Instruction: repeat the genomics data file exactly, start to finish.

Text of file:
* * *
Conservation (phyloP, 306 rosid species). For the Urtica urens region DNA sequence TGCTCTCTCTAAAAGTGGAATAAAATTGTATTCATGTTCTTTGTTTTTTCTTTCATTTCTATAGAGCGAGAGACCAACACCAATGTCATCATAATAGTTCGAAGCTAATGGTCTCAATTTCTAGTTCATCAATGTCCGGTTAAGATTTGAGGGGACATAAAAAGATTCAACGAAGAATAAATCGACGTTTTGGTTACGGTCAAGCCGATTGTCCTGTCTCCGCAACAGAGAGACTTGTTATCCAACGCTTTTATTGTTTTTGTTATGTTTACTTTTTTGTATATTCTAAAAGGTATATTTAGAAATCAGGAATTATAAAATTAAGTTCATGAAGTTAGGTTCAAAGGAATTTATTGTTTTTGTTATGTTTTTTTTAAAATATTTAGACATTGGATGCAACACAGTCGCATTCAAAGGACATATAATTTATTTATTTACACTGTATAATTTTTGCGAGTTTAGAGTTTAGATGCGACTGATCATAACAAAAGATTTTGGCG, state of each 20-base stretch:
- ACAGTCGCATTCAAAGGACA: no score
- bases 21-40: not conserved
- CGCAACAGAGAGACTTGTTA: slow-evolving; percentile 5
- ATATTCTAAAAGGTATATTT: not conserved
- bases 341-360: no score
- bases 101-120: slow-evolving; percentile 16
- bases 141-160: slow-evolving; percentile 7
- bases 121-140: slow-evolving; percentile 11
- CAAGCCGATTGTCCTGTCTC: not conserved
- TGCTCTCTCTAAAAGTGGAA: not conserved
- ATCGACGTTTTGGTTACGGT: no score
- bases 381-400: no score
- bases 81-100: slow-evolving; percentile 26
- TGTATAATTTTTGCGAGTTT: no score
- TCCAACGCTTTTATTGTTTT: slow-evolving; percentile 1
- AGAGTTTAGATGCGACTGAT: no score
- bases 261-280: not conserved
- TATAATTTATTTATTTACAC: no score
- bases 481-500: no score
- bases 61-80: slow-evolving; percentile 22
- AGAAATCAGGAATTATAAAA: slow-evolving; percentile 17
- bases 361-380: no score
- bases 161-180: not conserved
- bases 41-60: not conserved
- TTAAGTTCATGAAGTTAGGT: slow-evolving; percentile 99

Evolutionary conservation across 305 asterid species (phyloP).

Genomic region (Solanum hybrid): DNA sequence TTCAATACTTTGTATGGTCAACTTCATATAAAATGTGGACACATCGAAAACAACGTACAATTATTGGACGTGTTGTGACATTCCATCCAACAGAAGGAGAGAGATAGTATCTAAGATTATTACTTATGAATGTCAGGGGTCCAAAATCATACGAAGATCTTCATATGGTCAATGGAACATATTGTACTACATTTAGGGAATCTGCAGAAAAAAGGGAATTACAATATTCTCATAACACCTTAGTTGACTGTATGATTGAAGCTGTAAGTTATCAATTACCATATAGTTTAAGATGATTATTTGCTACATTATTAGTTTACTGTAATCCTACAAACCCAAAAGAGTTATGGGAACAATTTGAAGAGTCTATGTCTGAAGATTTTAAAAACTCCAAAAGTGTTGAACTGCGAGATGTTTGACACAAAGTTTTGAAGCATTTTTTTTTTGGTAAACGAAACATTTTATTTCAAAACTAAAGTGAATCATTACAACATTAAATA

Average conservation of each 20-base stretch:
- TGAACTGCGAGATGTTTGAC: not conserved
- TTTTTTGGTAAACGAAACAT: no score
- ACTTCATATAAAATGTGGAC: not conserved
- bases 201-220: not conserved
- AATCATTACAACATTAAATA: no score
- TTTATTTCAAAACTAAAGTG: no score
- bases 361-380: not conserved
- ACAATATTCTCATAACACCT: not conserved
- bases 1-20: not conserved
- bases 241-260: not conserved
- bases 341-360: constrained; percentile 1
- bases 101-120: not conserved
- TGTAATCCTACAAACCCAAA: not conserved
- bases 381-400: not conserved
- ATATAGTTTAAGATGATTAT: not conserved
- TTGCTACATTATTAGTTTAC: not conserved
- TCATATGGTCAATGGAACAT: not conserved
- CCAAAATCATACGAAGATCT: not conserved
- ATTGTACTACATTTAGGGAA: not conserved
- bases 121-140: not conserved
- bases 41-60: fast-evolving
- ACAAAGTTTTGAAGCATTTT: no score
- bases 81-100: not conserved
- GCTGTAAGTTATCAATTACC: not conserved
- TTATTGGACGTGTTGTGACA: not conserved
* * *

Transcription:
Conservation (phyloP, 306 rosid species). For the Urtica urens region DNA sequence TGCTCTCTCTAAAAGTGGAATAAAATTGTATTCATGTTCTTTGTTTTTTCTTTCATTTCTATAGAGCGAGAGACCAACACCAATGTCATCATAATAGTTCGAAGCTAATGGTCTCAATTTCTAGTTCATCAATGTCCGGTTAAGATTTGAGGGGACATAAAAAGATTCAACGAAGAATAAATCGACGTTTTGGTTACGGTCAAGCCGATTGTCCTGTCTCCGCAACAGAGAGACTTGTTATCCAACGCTTTTATTGTTTTTGTTATGTTTACTTTTTTGTATATTCTAAAAGGTATATTTAGAAATCAGGAATTATAAAATTAAGTTCATGAAGTTAGGTTCAAAGGAATTTATTGTTTTTGTTATGTTTTTTTTAAAATATTTAGACATTGGATGCAACACAGTCGCATTCAAAGGACATATAATTTATTTATTTACACTGTATAATTTTTGCGAGTTTAGAGTTTAGATGCGACTGATCATAACAAAAGATTTTGGCG, state of each 20-base stretch:
- ACAGTCGCATTCAAAGGACA: no score
- bases 21-40: not conserved
- CGCAACAGAGAGACTTGTTA: slow-evolving; percentile 5
- ATATTCTAAAAGGTATATTT: not conserved
- bases 341-360: no score
- bases 101-120: slow-evolving; percentile 16
- bases 141-160: slow-evolving; percentile 7
- bases 121-140: slow-evolving; percentile 11
- CAAGCCGATTGTCCTGTCTC: not conserved
- TGCTCTCTCTAAAAGTGGAA: not conserved
- ATCGACGTTTTGGTTACGGT: no score
- bases 381-400: no score
- bases 81-100: slow-evolving; percentile 26
- TGTATAATTTTTGCGAGTTT: no score
- TCCAACGCTTTTATTGTTTT: slow-evolving; percentile 1
- AGAGTTTAGATGCGACTGAT: no score
- bases 261-280: not conserved
- TATAATTTATTTATTTACAC: no score
- bases 481-500: no score
- bases 61-80: slow-evolving; percentile 22
- AGAAATCAGGAATTATAAAA: slow-evolving; percentile 17
- bases 361-380: no score
- bases 161-180: not conserved
- bases 41-60: not conserved
- TTAAGTTCATGAAGTTAGGT: slow-evolving; percentile 99

Evolutionary conservation across 305 asterid species (phyloP).

Genomic region (Solanum hybrid): DNA sequence TTCAATACTTTGTATGGTCAACTTCATATAAAATGTGGACACATCGAAAACAACGTACAATTATTGGACGTGTTGTGACATTCCATCCAACAGAAGGAGAGAGATAGTATCTAAGATTATTACTTATGAATGTCAGGGGTCCAAAATCATACGAAGATCTTCATATGGTCAATGGAACATATTGTACTACATTTAGGGAATCTGCAGAAAAAAGGGAATTACAATATTCTCATAACACCTTAGTTGACTGTATGATTGAAGCTGTAAGTTATCAATTACCATATAGTTTAAGATGATTATTTGCTACATTATTAGTTTACTGTAATCCTACAAACCCAAAAGAGTTATGGGAACAATTTGAAGAGTCTATGTCTGAAGATTTTAAAAACTCCAAAAGTGTTGAACTGCGAGATGTTTGACACAAAGTTTTGAAGCATTTTTTTTTTGGTAAACGAAACATTTTATTTCAAAACTAAAGTGAATCATTACAACATTAAATA

Average conservation of each 20-base stretch:
- TGAACTGCGAGATGTTTGAC: not conserved
- TTTTTTGGTAAACGAAACAT: no score
- ACTTCATATAAAATGTGGAC: not conserved
- bases 201-220: not conserved
- AATCATTACAACATTAAATA: no score
- TTTATTTCAAAACTAAAGTG: no score
- bases 361-380: not conserved
- ACAATATTCTCATAACACCT: not conserved
- bases 1-20: not conserved
- bases 241-260: not conserved
- bases 341-360: constrained; percentile 1
- bases 101-120: not conserved
- TGTAATCCTACAAACCCAAA: not conserved
- bases 381-400: not conserved
- ATATAGTTTAAGATGATTAT: not conserved
- TTGCTACATTATTAGTTTAC: not conserved
- TCATATGGTCAATGGAACAT: not conserved
- CCAAAATCATACGAAGATCT: not conserved
- ATTGTACTACATTTAGGGAA: not conserved
- bases 121-140: not conserved
- bases 41-60: fast-evolving
- ACAAAGTTTTGAAGCATTTT: no score
- bases 81-100: not conserved
- GCTGTAAGTTATCAATTACC: not conserved
- TTATTGGACGTGTTGTGACA: not conserved